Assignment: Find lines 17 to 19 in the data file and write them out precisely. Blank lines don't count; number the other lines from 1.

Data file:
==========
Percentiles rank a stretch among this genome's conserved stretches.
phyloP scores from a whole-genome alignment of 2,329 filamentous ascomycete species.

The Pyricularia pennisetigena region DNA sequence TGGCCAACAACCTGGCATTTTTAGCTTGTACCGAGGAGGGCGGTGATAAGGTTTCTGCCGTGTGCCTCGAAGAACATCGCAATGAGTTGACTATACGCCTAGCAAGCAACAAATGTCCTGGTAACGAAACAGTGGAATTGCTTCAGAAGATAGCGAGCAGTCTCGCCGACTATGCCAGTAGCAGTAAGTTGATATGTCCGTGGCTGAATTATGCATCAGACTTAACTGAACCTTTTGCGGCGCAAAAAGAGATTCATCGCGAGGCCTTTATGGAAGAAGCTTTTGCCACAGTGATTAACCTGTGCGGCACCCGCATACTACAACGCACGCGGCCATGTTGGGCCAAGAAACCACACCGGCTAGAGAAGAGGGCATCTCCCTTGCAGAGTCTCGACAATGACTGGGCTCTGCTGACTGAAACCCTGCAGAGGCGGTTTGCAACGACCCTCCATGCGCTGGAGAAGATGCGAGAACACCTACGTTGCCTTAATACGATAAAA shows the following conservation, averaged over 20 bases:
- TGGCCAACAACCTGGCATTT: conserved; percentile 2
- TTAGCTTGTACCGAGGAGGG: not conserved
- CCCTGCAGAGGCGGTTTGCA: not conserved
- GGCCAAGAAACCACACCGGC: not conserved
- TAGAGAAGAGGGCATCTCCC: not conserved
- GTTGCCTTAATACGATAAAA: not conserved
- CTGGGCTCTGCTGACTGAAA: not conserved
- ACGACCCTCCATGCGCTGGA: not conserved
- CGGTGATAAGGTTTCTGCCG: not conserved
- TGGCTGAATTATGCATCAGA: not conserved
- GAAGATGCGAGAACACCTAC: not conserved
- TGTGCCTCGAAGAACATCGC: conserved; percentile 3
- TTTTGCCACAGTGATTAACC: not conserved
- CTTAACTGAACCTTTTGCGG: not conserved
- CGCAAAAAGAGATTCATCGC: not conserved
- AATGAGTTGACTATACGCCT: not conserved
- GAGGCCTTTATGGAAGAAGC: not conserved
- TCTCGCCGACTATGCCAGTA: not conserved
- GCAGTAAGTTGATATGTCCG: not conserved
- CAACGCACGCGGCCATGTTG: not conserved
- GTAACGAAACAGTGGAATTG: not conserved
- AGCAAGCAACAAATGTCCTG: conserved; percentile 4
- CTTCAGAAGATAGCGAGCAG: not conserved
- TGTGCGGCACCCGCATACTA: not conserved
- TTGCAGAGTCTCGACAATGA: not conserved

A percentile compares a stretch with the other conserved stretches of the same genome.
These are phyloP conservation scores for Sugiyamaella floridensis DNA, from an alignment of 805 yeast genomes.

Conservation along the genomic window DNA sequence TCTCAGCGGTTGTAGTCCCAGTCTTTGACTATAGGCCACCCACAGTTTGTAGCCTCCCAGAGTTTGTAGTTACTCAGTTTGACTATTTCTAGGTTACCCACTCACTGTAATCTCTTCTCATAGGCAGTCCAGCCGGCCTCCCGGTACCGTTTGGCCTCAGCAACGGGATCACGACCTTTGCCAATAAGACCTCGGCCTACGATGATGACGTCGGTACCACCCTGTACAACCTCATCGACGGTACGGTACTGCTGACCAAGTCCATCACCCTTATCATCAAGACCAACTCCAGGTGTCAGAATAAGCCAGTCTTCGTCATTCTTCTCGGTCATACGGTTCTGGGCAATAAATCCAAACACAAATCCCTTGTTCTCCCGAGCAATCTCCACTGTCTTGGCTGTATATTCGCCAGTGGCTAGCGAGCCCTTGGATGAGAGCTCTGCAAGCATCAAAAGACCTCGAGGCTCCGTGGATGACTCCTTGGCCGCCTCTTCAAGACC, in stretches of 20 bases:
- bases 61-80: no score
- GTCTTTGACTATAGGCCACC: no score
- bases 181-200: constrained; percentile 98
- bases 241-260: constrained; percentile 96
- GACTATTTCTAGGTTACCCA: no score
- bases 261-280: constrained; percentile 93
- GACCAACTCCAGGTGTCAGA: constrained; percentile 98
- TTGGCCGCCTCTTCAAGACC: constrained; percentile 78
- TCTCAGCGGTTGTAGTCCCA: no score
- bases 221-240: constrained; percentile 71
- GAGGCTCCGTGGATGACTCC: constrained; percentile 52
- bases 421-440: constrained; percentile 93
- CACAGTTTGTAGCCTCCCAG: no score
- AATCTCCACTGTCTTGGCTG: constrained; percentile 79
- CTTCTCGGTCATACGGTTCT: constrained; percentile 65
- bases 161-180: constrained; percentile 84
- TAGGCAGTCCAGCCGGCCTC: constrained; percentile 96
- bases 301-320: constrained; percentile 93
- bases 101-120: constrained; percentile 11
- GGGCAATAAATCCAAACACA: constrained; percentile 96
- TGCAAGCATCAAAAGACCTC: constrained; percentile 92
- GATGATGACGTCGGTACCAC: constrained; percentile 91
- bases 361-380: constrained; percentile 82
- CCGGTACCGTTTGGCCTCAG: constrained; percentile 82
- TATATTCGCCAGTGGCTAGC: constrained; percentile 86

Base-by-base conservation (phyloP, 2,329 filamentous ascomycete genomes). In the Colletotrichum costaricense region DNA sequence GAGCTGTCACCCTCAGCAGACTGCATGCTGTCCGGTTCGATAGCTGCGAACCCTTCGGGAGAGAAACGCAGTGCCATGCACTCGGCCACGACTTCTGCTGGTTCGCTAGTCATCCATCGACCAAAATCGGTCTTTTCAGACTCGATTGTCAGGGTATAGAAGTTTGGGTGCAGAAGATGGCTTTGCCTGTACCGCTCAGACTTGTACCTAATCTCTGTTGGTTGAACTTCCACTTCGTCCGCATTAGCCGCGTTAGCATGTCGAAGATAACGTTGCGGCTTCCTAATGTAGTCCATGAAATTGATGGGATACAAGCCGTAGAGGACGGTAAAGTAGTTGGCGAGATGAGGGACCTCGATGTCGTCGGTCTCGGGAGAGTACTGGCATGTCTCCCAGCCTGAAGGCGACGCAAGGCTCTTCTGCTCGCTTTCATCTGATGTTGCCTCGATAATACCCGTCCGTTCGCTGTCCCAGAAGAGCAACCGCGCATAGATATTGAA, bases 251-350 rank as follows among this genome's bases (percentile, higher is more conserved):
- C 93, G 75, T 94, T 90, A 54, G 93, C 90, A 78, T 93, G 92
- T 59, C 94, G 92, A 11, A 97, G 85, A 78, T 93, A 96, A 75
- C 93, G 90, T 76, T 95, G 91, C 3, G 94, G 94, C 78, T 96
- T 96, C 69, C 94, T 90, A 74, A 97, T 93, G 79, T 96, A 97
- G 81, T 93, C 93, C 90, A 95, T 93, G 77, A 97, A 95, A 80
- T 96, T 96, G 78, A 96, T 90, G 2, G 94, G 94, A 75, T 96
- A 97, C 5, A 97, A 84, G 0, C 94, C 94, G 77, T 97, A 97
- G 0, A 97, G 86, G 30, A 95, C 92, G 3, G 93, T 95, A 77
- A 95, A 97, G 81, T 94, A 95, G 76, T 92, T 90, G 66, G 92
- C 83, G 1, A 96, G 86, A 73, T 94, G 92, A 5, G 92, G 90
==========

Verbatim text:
- CTTAACTGAACCTTTTGCGG: not conserved
- CGCAAAAAGAGATTCATCGC: not conserved
- AATGAGTTGACTATACGCCT: not conserved